Embracing the cold . . . all year long
The weather in New England is always interesting on any given day, but this winter has been especially memorable. When it’s not snowing close to two feet of snow causing people (and cars, buildings, Giant Blue Crabs, etc.) to be totally buried in the fluffy white stuff, it’s in the mid-50’s with families walking, jogging and playing outside.
At CMNH, we offer a safe and warm facility for families to enjoy – especially on those sub-zero Polar vortex days we’ve recently experienced. On moderate winter days, one of our favorite activities is guiding families into Henry Law Park in front of our building and creating Snow Art!Our visitors use spray bottles full of non-toxic watercolor paint and water to decorate the landscape in Henry Law Park
But whether the weather is freezing, windy, hailing or sizzling, one of the most popular indoor activities we run at CMNH is Ice Art. When we set up larger Ice Art projects (consisting of several tubs of ice) they can be worked on in the Muse Studio, while our smaller ones (usually one tub with one large or several smaller pieces of ice) can be found in the Naturalist Study near the CochecoNature exhibit on the first floor of the museum.
Parents & children (and staff!) experiment with cups of colored saltwater to see how their actions affect the ice.
– Does the salt make the ice melt faster or slower?
– What is the advantage of using a pipette to administer the solution?
– Do colors mix the same way on ice/water as they do on paper?
– How does an items density affect how it freezes inside the ice?
– How much time do you think it will take to free a trapped treasure from the ice?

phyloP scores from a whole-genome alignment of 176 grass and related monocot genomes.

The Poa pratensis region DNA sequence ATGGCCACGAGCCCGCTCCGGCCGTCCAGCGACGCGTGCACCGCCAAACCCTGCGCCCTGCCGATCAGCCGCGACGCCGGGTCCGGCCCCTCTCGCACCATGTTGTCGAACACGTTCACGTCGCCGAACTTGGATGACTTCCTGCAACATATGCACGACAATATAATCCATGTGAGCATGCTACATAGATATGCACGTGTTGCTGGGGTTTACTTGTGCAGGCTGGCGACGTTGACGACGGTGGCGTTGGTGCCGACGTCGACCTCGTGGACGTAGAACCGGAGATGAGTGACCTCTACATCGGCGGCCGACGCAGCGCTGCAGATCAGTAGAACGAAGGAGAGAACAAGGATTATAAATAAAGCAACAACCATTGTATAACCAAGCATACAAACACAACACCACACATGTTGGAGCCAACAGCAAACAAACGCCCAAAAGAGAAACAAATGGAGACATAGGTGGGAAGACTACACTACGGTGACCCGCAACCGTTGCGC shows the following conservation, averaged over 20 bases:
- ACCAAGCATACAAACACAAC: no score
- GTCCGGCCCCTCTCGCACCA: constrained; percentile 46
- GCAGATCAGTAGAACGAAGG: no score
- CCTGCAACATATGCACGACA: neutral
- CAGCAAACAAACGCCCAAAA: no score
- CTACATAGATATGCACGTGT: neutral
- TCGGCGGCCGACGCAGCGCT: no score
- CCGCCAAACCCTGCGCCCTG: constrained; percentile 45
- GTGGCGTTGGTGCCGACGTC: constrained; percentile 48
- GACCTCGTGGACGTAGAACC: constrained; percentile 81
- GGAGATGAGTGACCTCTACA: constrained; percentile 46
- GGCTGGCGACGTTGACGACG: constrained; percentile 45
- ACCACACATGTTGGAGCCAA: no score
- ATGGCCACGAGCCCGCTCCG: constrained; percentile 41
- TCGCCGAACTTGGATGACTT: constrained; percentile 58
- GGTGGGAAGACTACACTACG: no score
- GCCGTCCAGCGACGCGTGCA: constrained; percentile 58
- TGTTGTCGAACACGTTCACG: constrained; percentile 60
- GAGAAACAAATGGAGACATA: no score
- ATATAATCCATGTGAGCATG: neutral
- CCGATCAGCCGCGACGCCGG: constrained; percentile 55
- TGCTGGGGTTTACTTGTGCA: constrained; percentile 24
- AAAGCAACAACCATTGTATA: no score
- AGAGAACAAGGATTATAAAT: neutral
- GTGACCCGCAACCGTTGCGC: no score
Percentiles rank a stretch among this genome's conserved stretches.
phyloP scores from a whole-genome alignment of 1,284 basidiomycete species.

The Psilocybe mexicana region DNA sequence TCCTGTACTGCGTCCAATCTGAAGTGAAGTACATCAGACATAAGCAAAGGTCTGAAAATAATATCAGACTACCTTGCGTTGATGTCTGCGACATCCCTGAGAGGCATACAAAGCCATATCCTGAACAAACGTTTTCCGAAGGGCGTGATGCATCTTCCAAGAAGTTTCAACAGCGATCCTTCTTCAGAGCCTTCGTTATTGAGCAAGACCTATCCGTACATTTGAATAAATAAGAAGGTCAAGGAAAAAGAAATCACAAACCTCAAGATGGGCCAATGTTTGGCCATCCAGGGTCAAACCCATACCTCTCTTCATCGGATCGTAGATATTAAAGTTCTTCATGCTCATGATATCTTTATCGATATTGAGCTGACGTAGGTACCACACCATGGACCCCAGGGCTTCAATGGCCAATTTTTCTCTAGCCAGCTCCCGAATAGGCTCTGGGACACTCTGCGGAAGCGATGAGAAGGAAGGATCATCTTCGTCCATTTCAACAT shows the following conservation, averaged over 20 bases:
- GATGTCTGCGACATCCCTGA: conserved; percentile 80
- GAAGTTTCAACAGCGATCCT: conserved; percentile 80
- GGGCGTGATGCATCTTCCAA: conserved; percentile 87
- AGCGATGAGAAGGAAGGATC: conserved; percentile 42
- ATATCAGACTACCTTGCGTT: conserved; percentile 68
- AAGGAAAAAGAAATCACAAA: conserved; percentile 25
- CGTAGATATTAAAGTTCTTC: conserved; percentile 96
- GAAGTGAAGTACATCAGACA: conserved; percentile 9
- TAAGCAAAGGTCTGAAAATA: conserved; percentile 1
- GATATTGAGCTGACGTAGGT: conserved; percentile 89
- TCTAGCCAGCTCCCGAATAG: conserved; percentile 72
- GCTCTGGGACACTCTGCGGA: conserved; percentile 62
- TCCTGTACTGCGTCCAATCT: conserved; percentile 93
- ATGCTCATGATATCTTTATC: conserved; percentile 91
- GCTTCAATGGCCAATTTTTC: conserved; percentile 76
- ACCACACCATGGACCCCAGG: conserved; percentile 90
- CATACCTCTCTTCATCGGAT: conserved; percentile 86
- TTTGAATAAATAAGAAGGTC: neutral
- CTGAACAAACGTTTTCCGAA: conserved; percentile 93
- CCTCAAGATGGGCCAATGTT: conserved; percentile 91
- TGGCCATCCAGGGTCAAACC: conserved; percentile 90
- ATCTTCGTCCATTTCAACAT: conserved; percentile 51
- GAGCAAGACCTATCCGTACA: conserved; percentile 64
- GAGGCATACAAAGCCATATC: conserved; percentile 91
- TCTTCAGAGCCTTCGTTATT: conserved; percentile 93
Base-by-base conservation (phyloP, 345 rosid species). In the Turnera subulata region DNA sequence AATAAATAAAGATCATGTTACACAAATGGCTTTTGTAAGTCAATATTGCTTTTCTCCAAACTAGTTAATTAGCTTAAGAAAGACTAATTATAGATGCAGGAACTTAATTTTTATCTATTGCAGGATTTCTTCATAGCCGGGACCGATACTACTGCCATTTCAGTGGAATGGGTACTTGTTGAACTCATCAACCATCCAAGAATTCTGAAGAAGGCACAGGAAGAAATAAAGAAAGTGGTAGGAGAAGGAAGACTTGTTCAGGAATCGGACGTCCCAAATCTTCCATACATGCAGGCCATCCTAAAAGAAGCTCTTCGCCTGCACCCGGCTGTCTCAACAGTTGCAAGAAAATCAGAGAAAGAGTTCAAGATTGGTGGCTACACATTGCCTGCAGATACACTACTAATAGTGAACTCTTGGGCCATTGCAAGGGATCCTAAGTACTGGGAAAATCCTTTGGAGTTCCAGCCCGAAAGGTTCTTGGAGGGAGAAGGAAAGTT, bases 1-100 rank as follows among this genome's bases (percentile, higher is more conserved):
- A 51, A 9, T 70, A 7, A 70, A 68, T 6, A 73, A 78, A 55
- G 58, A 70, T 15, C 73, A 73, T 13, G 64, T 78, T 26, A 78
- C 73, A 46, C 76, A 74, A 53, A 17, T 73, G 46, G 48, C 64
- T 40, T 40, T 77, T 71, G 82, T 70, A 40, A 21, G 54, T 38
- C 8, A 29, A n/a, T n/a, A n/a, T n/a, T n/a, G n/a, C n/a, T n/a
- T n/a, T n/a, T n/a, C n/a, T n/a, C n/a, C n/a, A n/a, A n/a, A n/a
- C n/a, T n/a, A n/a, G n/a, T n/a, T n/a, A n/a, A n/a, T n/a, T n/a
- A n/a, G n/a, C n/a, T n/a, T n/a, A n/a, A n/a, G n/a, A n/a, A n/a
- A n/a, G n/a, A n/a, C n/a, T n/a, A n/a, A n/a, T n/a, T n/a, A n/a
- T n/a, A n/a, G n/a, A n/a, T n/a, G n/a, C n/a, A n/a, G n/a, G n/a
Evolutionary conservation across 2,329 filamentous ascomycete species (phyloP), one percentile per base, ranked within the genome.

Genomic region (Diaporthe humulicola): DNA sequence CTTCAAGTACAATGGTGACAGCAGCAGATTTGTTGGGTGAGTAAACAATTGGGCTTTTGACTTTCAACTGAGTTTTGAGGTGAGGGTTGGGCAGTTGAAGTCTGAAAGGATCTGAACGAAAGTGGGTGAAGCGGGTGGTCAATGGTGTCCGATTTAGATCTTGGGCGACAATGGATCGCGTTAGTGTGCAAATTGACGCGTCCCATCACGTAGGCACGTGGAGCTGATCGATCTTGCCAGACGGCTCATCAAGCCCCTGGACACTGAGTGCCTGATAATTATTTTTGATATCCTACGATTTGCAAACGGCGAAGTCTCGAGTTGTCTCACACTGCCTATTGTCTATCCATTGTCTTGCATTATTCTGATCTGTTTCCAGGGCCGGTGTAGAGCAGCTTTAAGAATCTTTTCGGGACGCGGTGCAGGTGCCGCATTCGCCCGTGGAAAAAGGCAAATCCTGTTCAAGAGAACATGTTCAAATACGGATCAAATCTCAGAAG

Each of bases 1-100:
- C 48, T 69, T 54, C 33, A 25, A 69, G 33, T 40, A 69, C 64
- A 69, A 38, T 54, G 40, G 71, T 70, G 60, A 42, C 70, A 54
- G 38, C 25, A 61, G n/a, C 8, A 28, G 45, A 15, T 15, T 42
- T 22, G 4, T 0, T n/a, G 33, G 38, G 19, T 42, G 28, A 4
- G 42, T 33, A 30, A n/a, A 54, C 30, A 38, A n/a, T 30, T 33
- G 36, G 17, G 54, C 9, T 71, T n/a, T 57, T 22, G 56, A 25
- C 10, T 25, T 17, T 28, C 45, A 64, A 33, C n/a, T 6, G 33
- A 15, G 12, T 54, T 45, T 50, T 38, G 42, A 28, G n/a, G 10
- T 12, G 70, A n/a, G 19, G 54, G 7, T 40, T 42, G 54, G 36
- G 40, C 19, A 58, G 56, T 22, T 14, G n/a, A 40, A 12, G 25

– How do you make stripes of color – or a rainbow – in the ice without the colors mixing?
Through the help of our visitors, here’s some knowledge we’ve gleaned thus far in our years of ice exploration:
– Some dice floated to the top before freezing while some sunk.
– Glitter always floats before freezing.
– We had to weight the plastic sharks so they would freeze in the center of the ice.
– Ribbon is fun to freeze. Fabric is not fun to freeze.
– Pencils are fun to freeze. Pens are not fun to freeze.
– Plastic bugs look cool trapped in ice. Plastic food looks gross trapped in ice.
– Colors that slowly drip from one section of ice to another can create cool swirling effects. Too many colors in the ice at once causes brown and gray water. Yuck.
– Freezing different colors side-by-side takes a few days as each color must be frozen on its own first.
– The plastic human brain mold was our most popular ice shape. (Sadly, human brain mold developed a crack last year and had to be retired.)
– Visitors most favorite trapped ice objects are – hands down – plastic dinosaurs of all shapes and sizes.
Ice Art is an inexpensive, fun activity that can be done at home with Plastic containers, small cups, pipettes or paint brushes, table salt and watercolor paint or food coloring (but we recommend the paint as it washes off easier). The bigger the shape that you’re freezing, the more time it will need in the freezer. Museum Educators often set up their ice projects at the end of the museum day to be ready for the following morning.
Enjoy this short video of some of our most interesting ice art that we’ve seen at CMNH!
Zach once ate so many coconut flavored popsicles in a row that everything he ate for six months tasted like coconut.